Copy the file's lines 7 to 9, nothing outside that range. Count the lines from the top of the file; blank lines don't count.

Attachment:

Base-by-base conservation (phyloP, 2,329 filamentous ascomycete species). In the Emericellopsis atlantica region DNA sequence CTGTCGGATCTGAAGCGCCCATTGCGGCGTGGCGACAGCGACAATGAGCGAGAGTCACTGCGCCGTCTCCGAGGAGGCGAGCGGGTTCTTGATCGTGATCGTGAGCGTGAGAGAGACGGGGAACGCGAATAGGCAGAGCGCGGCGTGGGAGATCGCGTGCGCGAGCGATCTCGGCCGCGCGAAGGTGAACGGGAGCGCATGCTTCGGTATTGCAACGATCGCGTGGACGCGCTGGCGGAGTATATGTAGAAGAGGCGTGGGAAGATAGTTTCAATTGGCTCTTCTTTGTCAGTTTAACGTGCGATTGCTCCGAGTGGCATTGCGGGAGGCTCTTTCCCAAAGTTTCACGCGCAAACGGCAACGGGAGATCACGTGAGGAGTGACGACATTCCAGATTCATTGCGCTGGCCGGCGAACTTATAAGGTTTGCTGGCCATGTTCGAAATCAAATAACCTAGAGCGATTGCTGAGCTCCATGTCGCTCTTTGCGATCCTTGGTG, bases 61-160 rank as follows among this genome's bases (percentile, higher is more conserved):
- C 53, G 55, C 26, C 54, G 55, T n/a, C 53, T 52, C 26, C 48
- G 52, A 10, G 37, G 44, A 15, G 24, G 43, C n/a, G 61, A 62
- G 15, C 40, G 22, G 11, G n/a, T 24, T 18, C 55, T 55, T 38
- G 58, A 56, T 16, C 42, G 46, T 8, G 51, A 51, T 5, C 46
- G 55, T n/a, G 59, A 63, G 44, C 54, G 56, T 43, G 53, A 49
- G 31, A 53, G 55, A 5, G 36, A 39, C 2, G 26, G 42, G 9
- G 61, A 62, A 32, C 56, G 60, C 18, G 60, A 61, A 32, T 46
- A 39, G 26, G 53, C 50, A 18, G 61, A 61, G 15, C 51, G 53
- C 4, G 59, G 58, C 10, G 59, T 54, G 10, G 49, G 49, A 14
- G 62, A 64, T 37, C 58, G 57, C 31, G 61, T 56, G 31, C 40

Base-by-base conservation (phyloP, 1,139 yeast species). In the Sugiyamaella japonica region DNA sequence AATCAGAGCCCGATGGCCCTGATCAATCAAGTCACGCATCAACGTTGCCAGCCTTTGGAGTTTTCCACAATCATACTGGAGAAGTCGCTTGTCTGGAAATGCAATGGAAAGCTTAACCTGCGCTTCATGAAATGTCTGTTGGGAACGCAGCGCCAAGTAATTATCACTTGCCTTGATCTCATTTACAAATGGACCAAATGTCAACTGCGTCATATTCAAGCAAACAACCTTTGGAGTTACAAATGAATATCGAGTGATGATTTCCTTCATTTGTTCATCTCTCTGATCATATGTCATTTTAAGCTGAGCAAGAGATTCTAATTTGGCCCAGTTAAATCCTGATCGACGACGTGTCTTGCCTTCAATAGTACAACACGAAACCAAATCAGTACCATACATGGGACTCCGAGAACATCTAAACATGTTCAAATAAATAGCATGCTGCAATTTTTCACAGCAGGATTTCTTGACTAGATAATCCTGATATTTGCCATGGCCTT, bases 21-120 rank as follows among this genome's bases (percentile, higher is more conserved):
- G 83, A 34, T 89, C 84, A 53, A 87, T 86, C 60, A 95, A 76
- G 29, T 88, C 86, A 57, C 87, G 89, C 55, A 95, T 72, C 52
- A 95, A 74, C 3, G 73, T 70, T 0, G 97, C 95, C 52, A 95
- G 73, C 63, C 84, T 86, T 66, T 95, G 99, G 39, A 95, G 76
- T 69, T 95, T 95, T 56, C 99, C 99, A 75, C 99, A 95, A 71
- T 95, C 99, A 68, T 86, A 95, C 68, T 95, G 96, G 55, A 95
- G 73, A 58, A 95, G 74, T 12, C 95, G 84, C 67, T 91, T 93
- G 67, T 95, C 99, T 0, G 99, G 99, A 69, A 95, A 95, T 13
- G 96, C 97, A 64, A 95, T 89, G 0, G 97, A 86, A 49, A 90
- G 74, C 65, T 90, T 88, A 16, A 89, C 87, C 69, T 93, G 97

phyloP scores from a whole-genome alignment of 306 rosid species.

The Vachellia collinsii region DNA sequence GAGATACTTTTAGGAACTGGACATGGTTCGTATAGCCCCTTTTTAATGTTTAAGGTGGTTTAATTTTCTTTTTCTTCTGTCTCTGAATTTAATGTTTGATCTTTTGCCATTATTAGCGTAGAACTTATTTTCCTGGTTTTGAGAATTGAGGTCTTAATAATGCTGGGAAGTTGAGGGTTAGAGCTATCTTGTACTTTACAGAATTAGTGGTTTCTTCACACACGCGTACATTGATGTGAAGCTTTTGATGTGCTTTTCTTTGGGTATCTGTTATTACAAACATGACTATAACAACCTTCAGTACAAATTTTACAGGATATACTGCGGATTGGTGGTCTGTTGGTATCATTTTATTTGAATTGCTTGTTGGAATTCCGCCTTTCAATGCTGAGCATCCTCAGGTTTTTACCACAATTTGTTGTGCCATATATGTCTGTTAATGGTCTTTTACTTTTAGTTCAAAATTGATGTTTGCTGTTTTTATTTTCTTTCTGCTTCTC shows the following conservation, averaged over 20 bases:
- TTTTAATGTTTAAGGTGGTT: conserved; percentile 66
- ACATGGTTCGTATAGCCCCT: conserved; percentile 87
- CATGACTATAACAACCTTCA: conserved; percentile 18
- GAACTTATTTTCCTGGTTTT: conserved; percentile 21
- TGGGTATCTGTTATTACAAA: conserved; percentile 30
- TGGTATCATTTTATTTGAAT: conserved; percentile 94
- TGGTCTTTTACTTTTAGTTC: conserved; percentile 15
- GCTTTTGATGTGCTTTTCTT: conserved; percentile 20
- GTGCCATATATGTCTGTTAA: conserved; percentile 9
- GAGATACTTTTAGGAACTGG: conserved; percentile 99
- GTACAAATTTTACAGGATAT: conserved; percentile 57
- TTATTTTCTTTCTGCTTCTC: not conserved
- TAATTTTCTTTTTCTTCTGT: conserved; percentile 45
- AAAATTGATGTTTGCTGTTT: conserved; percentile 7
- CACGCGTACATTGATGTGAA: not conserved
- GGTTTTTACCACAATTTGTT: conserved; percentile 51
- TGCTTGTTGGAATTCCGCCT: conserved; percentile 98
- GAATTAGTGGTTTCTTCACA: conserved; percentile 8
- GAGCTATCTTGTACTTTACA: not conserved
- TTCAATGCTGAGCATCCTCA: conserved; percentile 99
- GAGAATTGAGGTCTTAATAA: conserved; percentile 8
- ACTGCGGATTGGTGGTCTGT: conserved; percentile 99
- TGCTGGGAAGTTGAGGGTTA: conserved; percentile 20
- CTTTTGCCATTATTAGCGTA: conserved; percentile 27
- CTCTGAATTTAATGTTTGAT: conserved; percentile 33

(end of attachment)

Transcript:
- G 31, A 53, G 55, A 5, G 36, A 39, C 2, G 26, G 42, G 9
- G 61, A 62, A 32, C 56, G 60, C 18, G 60, A 61, A 32, T 46
- A 39, G 26, G 53, C 50, A 18, G 61, A 61, G 15, C 51, G 53